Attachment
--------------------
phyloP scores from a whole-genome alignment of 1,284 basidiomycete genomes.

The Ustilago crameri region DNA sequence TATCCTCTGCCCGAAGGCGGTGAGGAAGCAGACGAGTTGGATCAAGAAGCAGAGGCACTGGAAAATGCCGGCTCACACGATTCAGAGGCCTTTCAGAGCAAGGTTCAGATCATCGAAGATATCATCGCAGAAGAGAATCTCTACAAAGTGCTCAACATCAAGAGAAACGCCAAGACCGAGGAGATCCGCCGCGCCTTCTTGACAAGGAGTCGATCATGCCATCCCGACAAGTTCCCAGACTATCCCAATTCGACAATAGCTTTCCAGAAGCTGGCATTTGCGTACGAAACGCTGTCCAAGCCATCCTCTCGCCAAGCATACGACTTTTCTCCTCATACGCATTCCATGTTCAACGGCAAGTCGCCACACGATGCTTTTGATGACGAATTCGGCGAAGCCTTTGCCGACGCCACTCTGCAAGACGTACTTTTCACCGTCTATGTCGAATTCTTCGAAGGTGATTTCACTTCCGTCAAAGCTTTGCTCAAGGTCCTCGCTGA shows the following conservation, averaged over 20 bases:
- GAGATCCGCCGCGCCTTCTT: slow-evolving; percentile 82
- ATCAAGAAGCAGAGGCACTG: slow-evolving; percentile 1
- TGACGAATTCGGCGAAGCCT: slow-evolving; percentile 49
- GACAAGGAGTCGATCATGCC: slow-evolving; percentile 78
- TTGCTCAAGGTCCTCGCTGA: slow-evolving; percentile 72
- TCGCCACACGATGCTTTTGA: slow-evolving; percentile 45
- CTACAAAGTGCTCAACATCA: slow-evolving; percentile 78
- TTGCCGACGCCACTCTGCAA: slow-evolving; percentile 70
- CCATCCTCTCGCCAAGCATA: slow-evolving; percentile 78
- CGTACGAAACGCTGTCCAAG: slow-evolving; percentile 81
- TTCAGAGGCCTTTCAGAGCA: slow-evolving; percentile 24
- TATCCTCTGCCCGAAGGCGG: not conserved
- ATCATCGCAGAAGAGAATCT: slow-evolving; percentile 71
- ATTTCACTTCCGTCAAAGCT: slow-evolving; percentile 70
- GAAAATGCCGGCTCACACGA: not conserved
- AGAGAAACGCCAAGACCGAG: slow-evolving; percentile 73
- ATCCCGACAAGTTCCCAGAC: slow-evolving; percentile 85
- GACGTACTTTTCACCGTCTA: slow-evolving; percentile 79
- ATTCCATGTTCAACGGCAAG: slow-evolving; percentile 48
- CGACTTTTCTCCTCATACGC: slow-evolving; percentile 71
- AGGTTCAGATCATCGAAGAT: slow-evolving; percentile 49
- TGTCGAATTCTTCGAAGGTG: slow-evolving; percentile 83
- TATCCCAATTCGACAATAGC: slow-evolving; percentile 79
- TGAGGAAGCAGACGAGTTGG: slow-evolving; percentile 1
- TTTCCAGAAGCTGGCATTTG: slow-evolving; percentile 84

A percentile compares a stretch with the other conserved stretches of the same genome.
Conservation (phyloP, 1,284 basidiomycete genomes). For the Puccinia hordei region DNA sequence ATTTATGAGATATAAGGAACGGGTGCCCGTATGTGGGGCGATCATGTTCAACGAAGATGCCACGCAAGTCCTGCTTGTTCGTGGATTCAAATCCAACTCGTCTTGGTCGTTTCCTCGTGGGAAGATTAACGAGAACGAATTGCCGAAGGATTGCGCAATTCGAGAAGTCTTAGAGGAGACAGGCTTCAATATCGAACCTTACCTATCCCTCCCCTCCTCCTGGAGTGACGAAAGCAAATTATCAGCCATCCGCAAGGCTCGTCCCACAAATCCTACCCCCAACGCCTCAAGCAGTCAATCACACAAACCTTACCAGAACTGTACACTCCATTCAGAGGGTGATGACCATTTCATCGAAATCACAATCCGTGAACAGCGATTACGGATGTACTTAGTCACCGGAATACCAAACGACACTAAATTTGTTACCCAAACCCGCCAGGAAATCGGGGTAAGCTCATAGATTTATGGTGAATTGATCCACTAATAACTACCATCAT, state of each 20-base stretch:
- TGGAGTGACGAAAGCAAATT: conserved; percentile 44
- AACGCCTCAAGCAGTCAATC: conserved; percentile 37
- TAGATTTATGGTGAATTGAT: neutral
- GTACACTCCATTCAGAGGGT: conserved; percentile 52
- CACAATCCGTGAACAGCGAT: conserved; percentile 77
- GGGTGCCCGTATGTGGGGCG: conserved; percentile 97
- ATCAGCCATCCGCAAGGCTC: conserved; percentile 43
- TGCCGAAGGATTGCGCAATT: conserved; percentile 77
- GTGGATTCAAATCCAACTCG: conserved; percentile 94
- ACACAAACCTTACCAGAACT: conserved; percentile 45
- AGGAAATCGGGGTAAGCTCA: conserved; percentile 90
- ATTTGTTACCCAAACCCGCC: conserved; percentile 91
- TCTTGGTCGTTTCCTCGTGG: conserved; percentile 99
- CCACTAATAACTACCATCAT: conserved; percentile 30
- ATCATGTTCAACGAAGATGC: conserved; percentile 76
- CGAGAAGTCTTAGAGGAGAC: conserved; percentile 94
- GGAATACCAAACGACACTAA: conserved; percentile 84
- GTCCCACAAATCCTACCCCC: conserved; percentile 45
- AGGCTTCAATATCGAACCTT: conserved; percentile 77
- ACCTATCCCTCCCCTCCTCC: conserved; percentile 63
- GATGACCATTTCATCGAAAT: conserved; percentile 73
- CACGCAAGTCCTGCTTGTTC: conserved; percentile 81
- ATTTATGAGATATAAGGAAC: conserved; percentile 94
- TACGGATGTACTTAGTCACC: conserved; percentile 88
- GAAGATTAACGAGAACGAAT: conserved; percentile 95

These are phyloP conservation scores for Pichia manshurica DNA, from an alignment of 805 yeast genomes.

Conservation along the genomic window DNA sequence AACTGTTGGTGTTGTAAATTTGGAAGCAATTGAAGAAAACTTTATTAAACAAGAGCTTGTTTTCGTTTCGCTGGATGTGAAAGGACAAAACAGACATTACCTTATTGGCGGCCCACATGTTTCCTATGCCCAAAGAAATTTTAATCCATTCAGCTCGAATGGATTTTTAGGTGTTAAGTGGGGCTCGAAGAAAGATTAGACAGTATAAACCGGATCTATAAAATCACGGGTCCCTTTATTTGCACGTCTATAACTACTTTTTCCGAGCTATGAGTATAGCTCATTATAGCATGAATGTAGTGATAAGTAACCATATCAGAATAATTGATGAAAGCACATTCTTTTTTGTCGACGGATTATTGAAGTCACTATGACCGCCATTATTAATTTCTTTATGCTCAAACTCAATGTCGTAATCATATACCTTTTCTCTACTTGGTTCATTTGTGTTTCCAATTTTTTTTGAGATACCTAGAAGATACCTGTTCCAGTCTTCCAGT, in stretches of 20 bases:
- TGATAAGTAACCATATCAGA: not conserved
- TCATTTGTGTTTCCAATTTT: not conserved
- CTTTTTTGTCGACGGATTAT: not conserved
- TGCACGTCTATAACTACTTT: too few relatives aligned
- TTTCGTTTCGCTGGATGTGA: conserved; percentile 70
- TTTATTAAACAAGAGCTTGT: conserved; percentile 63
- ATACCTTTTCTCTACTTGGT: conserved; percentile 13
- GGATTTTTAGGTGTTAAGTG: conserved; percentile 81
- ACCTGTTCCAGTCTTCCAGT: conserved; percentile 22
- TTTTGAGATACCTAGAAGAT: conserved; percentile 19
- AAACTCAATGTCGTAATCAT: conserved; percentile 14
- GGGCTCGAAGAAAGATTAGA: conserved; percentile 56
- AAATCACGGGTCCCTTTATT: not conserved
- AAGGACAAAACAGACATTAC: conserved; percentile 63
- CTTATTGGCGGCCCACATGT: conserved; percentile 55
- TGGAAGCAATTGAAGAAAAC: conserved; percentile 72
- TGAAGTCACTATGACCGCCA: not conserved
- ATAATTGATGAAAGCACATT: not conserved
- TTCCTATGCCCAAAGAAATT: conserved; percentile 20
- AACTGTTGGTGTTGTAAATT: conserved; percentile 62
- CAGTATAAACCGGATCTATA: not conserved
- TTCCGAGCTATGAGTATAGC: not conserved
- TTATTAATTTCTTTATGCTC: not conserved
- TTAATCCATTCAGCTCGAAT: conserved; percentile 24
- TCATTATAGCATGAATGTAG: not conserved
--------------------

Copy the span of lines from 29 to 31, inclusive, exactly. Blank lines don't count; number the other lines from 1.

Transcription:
Conservation (phyloP, 1,284 basidiomycete genomes). For the Puccinia hordei region DNA sequence ATTTATGAGATATAAGGAACGGGTGCCCGTATGTGGGGCGATCATGTTCAACGAAGATGCCACGCAAGTCCTGCTTGTTCGTGGATTCAAATCCAACTCGTCTTGGTCGTTTCCTCGTGGGAAGATTAACGAGAACGAATTGCCGAAGGATTGCGCAATTCGAGAAGTCTTAGAGGAGACAGGCTTCAATATCGAACCTTACCTATCCCTCCCCTCCTCCTGGAGTGACGAAAGCAAATTATCAGCCATCCGCAAGGCTCGTCCCACAAATCCTACCCCCAACGCCTCAAGCAGTCAATCACACAAACCTTACCAGAACTGTACACTCCATTCAGAGGGTGATGACCATTTCATCGAAATCACAATCCGTGAACAGCGATTACGGATGTACTTAGTCACCGGAATACCAAACGACACTAAATTTGTTACCCAAACCCGCCAGGAAATCGGGGTAAGCTCATAGATTTATGGTGAATTGATCCACTAATAACTACCATCAT, state of each 20-base stretch:
- TGGAGTGACGAAAGCAAATT: conserved; percentile 44
- AACGCCTCAAGCAGTCAATC: conserved; percentile 37